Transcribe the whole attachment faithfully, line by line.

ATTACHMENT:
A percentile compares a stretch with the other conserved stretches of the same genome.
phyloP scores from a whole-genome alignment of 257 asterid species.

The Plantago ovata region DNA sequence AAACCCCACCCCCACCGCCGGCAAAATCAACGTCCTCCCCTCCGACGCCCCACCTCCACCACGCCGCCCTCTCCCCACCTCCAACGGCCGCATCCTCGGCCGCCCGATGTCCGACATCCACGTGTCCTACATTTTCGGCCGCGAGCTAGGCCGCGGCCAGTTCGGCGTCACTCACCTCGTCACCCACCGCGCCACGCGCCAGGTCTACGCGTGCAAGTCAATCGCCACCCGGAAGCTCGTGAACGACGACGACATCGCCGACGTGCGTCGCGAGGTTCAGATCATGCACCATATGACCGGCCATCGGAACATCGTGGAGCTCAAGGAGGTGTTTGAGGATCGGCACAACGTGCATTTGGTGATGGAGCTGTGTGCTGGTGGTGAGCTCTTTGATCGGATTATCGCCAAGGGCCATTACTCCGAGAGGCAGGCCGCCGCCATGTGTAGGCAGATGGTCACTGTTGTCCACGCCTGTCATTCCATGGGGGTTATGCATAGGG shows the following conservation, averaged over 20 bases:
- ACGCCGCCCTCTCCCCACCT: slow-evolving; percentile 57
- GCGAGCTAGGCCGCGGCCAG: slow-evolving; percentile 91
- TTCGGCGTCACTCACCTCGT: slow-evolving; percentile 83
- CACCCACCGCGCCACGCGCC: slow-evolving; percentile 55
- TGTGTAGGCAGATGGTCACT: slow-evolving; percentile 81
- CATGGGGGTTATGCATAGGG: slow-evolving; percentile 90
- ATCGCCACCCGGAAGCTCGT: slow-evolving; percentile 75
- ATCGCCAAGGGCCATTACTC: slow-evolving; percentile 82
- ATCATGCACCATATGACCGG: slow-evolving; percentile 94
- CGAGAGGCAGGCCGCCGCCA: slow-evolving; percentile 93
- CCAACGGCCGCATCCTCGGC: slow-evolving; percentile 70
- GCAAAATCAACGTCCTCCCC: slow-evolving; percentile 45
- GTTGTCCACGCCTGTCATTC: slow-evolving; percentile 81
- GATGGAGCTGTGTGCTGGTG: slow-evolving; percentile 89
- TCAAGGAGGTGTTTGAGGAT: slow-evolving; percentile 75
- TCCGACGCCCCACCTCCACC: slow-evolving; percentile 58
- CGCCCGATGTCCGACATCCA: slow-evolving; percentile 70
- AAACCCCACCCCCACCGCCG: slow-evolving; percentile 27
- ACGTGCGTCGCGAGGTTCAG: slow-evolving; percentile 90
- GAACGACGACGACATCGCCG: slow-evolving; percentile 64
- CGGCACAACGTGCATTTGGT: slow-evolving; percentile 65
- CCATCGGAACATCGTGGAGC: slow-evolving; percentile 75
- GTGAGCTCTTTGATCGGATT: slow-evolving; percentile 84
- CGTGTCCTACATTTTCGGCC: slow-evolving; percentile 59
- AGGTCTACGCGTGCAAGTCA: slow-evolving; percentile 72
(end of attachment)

A percentile compares a stretch with the other conserved stretches of the same genome.
phyloP scores from a whole-genome alignment of 257 asterid species.

The Plantago ovata region DNA sequence AAACCCCACCCCCACCGCCGGCAAAATCAACGTCCTCCCCTCCGACGCCCCACCTCCACCACGCCGCCCTCTCCCCACCTCCAACGGCCGCATCCTCGGCCGCCCGATGTCCGACATCCACGTGTCCTACATTTTCGGCCGCGAGCTAGGCCGCGGCCAGTTCGGCGTCACTCACCTCGTCACCCACCGCGCCACGCGCCAGGTCTACGCGTGCAAGTCAATCGCCACCCGGAAGCTCGTGAACGACGACGACATCGCCGACGTGCGTCGCGAGGTTCAGATCATGCACCATATGACCGGCCATCGGAACATCGTGGAGCTCAAGGAGGTGTTTGAGGATCGGCACAACGTGCATTTGGTGATGGAGCTGTGTGCTGGTGGTGAGCTCTTTGATCGGATTATCGCCAAGGGCCATTACTCCGAGAGGCAGGCCGCCGCCATGTGTAGGCAGATGGTCACTGTTGTCCACGCCTGTCATTCCATGGGGGTTATGCATAGGG shows the following conservation, averaged over 20 bases:
- ACGCCGCCCTCTCCCCACCT: slow-evolving; percentile 57
- GCGAGCTAGGCCGCGGCCAG: slow-evolving; percentile 91
- TTCGGCGTCACTCACCTCGT: slow-evolving; percentile 83
- CACCCACCGCGCCACGCGCC: slow-evolving; percentile 55
- TGTGTAGGCAGATGGTCACT: slow-evolving; percentile 81
- CATGGGGGTTATGCATAGGG: slow-evolving; percentile 90
- ATCGCCACCCGGAAGCTCGT: slow-evolving; percentile 75
- ATCGCCAAGGGCCATTACTC: slow-evolving; percentile 82
- ATCATGCACCATATGACCGG: slow-evolving; percentile 94
- CGAGAGGCAGGCCGCCGCCA: slow-evolving; percentile 93
- CCAACGGCCGCATCCTCGGC: slow-evolving; percentile 70
- GCAAAATCAACGTCCTCCCC: slow-evolving; percentile 45
- GTTGTCCACGCCTGTCATTC: slow-evolving; percentile 81
- GATGGAGCTGTGTGCTGGTG: slow-evolving; percentile 89
- TCAAGGAGGTGTTTGAGGAT: slow-evolving; percentile 75
- TCCGACGCCCCACCTCCACC: slow-evolving; percentile 58
- CGCCCGATGTCCGACATCCA: slow-evolving; percentile 70
- AAACCCCACCCCCACCGCCG: slow-evolving; percentile 27
- ACGTGCGTCGCGAGGTTCAG: slow-evolving; percentile 90
- GAACGACGACGACATCGCCG: slow-evolving; percentile 64
- CGGCACAACGTGCATTTGGT: slow-evolving; percentile 65
- CCATCGGAACATCGTGGAGC: slow-evolving; percentile 75
- GTGAGCTCTTTGATCGGATT: slow-evolving; percentile 84
- CGTGTCCTACATTTTCGGCC: slow-evolving; percentile 59
- AGGTCTACGCGTGCAAGTCA: slow-evolving; percentile 72